Whether parents realize it or not, most infants and nearly all toddlers get a lot of added sugars in their diets every day. The added sugars are also a considerable source of calories for their babies and toddlers.

Currently, the only health organization that offers guidance regarding sugar intake for children under the age of two is the American Heart Association (AHA). Its stance is that sugar should be avoided since babies and toddlers need nutrient rich foods for proper growth and development, and their food preferences are being formed at that time.

Learning to love sugar early in life can set a child up for years of problems with their weight and the possibility of chronic health issues.

The AHA guidelines suggest limiting sugar intake to six teaspoons per day for women and children between the ages of two and 19. They suggest men limit themselves to nine teaspoons. Other health organizations have similar guidelines for older children and adults.

In order to track the trends in infants' and toddlers' consumption of added sugars, researchers at the Centers for Disease Control and Prevention (CDC) looked at information collected in the 2011-2016 National Health and Nutrition Examination Survey (NHANES) concerning the amount of sugar in the diets of just over 1,200 infants and toddlers. Their tally of sugar did not include the sugars present in breast milk and infant formula.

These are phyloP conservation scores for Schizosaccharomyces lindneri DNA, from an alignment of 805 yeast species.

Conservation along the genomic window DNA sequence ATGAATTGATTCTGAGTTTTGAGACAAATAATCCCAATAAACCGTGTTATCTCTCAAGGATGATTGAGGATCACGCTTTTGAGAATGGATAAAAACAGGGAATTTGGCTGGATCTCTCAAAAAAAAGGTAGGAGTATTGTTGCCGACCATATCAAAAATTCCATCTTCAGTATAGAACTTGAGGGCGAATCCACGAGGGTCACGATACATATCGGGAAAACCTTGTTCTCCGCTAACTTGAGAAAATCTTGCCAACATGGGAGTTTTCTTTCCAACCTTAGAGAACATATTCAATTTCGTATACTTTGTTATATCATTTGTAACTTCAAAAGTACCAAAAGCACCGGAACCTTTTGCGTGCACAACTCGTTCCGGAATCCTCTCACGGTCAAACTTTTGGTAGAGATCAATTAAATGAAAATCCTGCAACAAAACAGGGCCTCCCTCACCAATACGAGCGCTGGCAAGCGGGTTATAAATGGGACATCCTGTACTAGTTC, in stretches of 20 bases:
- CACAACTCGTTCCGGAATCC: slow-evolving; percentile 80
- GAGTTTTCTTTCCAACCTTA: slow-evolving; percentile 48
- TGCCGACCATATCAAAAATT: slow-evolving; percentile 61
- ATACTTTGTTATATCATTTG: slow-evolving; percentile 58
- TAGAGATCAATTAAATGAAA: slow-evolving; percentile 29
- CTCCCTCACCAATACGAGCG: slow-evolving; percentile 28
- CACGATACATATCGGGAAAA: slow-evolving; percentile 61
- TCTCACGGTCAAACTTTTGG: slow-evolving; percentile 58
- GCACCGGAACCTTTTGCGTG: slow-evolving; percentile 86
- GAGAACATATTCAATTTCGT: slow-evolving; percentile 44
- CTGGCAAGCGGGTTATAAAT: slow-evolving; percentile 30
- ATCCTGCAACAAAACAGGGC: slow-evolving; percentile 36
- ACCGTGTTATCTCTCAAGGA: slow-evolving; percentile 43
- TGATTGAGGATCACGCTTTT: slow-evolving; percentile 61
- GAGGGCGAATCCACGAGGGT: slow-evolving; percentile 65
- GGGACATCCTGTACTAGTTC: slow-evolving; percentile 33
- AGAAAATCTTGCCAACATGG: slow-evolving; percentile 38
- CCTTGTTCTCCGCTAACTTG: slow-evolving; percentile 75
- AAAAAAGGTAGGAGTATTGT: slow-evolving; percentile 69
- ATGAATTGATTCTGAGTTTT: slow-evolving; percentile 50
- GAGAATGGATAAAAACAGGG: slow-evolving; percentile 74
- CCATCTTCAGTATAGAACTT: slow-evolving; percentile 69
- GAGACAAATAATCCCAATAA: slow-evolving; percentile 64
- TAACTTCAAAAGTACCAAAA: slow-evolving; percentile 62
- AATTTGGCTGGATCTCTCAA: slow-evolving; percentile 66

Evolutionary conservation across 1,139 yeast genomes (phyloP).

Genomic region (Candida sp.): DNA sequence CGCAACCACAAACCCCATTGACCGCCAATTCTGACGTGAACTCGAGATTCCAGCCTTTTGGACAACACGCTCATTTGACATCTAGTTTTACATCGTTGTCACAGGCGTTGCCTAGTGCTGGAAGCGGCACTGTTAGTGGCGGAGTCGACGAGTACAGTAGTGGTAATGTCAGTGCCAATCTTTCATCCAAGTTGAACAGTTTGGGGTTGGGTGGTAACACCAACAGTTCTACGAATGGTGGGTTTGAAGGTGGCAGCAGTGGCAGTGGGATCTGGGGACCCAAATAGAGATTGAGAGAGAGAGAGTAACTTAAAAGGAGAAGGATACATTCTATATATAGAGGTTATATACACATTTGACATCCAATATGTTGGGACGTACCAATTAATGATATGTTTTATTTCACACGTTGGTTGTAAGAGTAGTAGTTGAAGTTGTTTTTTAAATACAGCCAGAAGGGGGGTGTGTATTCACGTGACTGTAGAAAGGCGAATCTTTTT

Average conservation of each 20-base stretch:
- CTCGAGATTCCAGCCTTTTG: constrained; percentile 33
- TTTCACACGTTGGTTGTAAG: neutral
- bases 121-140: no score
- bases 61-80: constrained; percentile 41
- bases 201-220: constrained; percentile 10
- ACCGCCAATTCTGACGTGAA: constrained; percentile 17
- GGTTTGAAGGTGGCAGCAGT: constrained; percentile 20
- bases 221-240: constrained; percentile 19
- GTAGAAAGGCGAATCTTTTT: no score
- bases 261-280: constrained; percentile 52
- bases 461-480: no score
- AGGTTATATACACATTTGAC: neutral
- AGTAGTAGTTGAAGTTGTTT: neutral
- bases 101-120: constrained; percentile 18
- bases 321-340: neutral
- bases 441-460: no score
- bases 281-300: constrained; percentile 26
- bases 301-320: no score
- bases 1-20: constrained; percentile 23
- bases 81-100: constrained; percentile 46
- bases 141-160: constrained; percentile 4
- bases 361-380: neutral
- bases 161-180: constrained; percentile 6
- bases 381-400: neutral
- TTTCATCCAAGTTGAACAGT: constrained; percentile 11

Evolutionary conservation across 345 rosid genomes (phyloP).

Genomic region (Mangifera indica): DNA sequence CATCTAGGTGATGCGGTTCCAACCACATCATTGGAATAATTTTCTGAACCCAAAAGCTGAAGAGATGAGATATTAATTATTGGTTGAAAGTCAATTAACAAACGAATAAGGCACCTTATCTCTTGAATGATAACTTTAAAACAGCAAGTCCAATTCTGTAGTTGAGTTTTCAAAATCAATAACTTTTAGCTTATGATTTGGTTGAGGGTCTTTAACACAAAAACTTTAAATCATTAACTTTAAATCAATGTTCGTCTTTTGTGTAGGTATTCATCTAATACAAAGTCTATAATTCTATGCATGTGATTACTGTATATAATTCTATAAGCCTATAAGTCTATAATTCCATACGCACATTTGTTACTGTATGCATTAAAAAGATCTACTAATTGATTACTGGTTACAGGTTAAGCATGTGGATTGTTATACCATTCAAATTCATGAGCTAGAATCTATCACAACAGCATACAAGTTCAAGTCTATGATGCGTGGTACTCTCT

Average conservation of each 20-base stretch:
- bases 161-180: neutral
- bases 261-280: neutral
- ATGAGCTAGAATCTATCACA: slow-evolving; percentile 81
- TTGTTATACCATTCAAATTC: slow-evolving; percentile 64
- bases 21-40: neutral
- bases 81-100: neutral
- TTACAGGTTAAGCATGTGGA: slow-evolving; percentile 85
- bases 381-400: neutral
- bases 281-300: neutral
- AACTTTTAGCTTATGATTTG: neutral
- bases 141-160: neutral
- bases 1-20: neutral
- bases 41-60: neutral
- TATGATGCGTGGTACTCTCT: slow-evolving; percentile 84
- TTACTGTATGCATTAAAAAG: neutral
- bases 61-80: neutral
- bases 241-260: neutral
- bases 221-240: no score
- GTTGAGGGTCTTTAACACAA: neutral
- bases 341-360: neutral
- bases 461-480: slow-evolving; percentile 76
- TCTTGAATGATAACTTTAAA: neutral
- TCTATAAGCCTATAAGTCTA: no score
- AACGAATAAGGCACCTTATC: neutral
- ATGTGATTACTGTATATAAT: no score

Babies ate about one teaspoon of added sugars every day or about two percent of their daily calories. Toddlers got almost eight percent of their daily calories from sugar, consuming about six teaspoons a day — the limit for children over two and adult women, according to the AHA guidelines.

Sugar intake was not affected by the gender of the child, family income or who was head-of-household, but some difference was found among race. Survey data showed that non-Hispanic black toddlers consumed nearly 8 teaspoons of added sugar a day; while Asian kids averaged 3.7 teaspoons, non-Hispanic whites 5.3 teaspoons and Hispanic toddlers 5.9 teaspoons.

Yogurt, baby snacks and sweets, and sweet bakery products were the main sugar source for most babies, while fruit drinks, sweet baked products and candy accounted for most of the sugar intake among toddlers.

“The transition from a milk-based diet (breast milk and formula) to table foods has an impact on nutrition, taste preference, and eating patterns,” Kirsten A. Herrick, lead researcher from the CDC, said in a statement. She suggests that parents have a discussion with their child’s healthcare provider regarding which solid foods to introduce while weaning them from breast or bottle.

Parents can use the Nutrition Facts Label as a resource to help them understand how much added sugar is in a food or beverage they are considering for their child, Herrick suggests. Many labels include this information, though it isn’t a mandatory requirement until January of 2020.

Learning to love sugar early in life can set a child up for years of problems with their weight and the possibility of chronic health issues. When sugar becomes a regular part of the diets of children, they are more likely to develop dental cavities, asthma, high blood pressure, high triglycerides and cholesterol, and obesity.

Do your littlest ones a favor. Just don’t even introduce them to sugar until they have had the opportunity to learn to enjoy the taste of fruits, vegetables, whole grains, as well as unflavored milk and yogurt.

The study was published in the Journal of the Academy of Nutrition and Dietetics.